Turn! Turn! Turn!

By Nancy Scott

On the Saturday before Halloween in 2017, I was scheduled to work with Angel, my computer wizard. And I would get to stay afterwards for pumpkin carving. But the day would hold many surprises.

First, we decided to drive 20 minutes to the pumpkin patch. I had never seen pumpkins growing.

A hayride brought us to the pumpkins. I had climbed into hayrides in my youth, but thankfully, this hay wagon had steps and railings. It was a beautiful 75-degree day and many people wanted to pick perfect pumpkins. The ride was nostalgic, and the tractor moved us quickly, even around corners.

Angel’s husband, Darrell, already had one pumpkin at home. Pumpkins grow from flowers and stay mostly on the ground. The vines are long and strong and capable of tripping careless people. Darrell spied a white pumpkin (who knew they could be white) and decided we needed it for cool artistic expression.

While out near the pumpkin patch, I heard a loud sound sort of like many rain sticks being tipped all at once. It was, Angel said, grain going into a silo. A dump truck poured the grain onto a conveyor belt which forced the grain to the top, a man near the top of the silo looked through a window to make sure the grain fell correctly.

The other really fun highlight was the hay bale maze. It was actually designed for small children. But teen daughter Eva wanted me to go through it with her. Oddly enough, we’d been talking about mazes on the trip up. Darrell said the gaming wisdom was to always follow the left hand wall.

I assumed that mazes were just for sighted people. Eva persuaded, “I’ll be with you.” Angel assured, “We can watch you from outside, because we can see over the top of the maze. If you get into trouble, which you probably won’t, we can get you.”

In we went. I trailed the prickly, shoulder-height left-hand wall with the back of my left hand holding the cane in my right. I didn’t extend the cane much, because of other people and children nearby.

Eva and I talked as we walked. I forget what we talked about, but I was distracted enough that I kept walking into walls as they suddenly turned. The conversation mostly went, “Oh! That was a quick turn!” and Eva walking behind me saying, “Oh! Right! I forgot to warn you about that wall, too.” We laughed and I bounced off hay bales and tried not to knock over any little kids. We never got lost.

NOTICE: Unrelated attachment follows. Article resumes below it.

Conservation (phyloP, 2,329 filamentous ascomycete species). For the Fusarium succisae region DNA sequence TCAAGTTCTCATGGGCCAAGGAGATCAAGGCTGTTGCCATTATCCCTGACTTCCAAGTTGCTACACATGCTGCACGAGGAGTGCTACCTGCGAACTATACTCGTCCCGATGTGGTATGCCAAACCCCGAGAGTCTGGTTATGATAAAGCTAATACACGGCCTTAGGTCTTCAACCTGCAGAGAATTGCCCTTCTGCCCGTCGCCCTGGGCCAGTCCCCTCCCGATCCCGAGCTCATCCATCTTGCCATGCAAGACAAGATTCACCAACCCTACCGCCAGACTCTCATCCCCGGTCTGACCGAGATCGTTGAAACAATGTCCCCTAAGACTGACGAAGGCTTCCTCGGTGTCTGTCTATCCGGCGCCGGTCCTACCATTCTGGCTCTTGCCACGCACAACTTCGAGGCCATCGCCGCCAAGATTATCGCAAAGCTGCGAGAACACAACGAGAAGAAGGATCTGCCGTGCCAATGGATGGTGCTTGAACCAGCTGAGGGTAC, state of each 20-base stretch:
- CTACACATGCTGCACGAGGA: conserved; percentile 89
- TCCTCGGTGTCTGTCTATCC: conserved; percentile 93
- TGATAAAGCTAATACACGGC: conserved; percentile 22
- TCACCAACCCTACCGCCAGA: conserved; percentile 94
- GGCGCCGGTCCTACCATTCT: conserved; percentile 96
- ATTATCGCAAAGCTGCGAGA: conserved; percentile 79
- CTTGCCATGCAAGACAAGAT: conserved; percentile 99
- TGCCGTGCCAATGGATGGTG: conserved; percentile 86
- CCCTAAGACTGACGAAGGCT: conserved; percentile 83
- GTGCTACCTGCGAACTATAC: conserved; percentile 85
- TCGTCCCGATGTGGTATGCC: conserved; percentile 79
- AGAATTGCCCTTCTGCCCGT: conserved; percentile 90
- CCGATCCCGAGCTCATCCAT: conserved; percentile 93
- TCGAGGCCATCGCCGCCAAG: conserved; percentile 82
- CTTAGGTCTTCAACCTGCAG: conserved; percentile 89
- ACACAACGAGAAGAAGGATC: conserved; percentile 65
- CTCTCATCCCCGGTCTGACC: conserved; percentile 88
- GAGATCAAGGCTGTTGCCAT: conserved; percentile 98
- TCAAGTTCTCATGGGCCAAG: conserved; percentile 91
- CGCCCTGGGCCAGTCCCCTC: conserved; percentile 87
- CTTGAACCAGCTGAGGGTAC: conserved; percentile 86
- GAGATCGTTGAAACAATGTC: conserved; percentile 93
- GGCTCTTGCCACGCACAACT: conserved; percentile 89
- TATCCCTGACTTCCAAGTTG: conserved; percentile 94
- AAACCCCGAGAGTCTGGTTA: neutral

So much of life is risk and quick turns and beautiful sunshine and then another unexpected obstacle but that left-hand wall advice worked like a charm.

Later, Angel and I checked markets and sent submissions. Then we went outside for pumpkin carving. Darrell carved the white one and Eva carved the regular one. Darrell’s had big round eyes and teeth (I know carving teeth shows great pumpkin skill). But Eva’s pumpkin had eyebrows.

Darrell didn’t even draw his design first. But he had a trick which he showed me. He didn’t carve all the way through for the first cut. That way, if he got the proportions wrong, he might still fix it.

What a magical transformation—two people, two knives, two big fruit turned to celebration. I hadn’t seen anyone carve pumpkins since I was about ten years old.

I could sort of imagine candles shining through the two pumpkins’ faces. I could certainly imagine people walking by and envying such carving ability.

I still laugh at walking into all those maze walls even though I had a cane and Eva could see. Maybe I have to practice not being distracted.

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